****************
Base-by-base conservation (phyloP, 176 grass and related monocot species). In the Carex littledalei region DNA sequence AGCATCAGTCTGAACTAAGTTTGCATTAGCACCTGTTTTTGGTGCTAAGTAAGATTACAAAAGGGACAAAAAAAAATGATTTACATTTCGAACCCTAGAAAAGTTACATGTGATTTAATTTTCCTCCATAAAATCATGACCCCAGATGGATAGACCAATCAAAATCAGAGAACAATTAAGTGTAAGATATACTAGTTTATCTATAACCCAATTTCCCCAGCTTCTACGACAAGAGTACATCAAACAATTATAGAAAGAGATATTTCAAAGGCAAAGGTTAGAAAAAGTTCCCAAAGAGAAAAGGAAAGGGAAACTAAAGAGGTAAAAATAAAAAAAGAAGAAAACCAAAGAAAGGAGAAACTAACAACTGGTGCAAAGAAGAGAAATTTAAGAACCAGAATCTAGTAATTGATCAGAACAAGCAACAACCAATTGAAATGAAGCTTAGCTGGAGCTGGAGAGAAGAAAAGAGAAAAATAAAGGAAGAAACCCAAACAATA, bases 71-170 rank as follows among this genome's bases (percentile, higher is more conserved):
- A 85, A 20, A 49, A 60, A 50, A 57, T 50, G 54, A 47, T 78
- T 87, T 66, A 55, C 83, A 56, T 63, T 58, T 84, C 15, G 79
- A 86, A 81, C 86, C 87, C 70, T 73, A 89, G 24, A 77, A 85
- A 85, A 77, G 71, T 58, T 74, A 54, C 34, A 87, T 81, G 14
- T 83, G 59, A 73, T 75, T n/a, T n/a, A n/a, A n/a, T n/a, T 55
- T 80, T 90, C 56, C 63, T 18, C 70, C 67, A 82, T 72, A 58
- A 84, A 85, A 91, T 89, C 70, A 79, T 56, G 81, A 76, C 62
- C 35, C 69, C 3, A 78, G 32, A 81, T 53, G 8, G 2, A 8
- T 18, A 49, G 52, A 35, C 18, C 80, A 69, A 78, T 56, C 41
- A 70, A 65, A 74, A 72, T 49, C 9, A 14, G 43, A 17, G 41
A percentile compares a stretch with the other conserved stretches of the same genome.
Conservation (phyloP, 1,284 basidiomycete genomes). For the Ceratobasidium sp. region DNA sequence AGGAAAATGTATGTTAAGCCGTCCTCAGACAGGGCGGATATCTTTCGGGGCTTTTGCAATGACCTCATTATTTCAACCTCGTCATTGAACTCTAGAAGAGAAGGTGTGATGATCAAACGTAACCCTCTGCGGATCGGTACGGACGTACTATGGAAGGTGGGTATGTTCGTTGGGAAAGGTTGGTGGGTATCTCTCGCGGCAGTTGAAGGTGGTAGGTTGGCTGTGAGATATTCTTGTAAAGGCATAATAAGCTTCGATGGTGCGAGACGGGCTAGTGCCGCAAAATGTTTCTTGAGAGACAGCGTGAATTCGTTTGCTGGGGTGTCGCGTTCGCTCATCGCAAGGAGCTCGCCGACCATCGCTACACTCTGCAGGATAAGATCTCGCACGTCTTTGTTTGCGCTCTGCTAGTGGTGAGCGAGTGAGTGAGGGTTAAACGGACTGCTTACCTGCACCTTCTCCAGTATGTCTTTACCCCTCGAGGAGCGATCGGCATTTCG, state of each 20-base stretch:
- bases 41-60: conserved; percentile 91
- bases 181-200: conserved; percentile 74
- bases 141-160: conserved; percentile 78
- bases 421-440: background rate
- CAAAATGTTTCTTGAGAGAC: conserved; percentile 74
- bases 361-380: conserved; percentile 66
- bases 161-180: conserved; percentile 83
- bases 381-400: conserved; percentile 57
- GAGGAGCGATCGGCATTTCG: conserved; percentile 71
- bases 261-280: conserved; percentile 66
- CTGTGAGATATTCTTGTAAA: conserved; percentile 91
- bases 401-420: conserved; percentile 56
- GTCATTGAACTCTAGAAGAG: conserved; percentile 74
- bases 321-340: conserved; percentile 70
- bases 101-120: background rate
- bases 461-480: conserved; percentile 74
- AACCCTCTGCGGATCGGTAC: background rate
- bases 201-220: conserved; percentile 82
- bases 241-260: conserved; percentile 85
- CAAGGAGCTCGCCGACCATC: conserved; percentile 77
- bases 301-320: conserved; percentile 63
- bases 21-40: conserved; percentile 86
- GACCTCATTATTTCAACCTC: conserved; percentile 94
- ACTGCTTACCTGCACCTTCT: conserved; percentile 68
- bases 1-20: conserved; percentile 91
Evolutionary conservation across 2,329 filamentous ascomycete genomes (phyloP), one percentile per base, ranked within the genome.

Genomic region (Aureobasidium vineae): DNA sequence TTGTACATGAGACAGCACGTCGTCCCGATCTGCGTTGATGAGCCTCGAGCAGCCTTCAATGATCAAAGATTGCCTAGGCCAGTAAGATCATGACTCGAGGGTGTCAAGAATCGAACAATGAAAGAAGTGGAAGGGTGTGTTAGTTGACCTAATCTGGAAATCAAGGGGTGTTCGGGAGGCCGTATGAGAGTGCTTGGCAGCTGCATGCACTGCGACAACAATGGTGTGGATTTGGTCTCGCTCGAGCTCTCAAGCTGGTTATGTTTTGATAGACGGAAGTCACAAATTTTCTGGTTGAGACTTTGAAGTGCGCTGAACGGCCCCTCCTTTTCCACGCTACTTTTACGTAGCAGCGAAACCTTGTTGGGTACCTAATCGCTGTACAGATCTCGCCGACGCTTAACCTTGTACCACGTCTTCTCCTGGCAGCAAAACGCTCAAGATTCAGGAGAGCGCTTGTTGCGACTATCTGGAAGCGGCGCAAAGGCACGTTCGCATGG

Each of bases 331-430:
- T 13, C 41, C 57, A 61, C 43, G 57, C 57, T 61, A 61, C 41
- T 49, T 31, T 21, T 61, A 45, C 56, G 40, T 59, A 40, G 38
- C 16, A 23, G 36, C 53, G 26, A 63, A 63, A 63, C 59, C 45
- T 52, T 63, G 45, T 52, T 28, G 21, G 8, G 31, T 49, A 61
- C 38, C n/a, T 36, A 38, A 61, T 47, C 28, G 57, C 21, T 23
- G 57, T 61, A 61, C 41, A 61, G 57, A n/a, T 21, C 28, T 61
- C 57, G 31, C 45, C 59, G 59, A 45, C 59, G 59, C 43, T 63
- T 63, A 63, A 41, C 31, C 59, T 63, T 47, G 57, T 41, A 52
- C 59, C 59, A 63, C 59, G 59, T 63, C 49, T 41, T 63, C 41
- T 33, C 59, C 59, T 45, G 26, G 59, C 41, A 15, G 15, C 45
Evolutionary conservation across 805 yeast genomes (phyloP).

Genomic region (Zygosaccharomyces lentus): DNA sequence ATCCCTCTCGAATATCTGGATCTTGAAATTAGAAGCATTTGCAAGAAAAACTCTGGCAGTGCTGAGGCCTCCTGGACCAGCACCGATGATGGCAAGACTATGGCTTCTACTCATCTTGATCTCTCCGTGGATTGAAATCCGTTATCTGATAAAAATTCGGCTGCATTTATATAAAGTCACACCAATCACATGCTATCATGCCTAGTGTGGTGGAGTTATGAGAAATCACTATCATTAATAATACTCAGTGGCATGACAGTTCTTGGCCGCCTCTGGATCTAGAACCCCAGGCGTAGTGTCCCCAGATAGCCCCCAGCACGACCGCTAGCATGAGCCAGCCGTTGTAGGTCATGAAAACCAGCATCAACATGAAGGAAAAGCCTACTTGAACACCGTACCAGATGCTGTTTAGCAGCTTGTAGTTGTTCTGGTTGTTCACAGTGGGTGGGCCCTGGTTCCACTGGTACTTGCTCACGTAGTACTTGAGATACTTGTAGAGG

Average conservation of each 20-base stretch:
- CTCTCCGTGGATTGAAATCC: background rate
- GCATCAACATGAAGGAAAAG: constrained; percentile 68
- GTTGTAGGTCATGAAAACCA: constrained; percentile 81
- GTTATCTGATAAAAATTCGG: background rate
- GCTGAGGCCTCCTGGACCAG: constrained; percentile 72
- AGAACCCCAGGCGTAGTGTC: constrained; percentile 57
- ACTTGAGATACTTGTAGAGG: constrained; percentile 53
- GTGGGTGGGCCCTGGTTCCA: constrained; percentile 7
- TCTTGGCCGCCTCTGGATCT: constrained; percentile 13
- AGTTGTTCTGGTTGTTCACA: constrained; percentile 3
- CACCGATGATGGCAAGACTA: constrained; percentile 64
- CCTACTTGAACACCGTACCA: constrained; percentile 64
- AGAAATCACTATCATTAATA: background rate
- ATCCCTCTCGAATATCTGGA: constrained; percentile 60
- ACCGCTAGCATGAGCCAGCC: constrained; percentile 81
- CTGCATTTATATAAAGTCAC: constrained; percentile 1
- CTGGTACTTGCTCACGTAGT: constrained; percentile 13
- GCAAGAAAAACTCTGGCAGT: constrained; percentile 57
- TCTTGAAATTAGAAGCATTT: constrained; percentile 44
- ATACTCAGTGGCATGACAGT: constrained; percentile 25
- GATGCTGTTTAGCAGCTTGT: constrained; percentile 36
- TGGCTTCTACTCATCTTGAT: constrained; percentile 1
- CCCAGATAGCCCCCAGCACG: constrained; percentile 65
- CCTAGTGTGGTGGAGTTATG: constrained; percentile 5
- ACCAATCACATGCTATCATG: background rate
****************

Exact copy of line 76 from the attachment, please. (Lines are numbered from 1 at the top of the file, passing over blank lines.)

- TGGCTTCTACTCATCTTGAT: constrained; percentile 1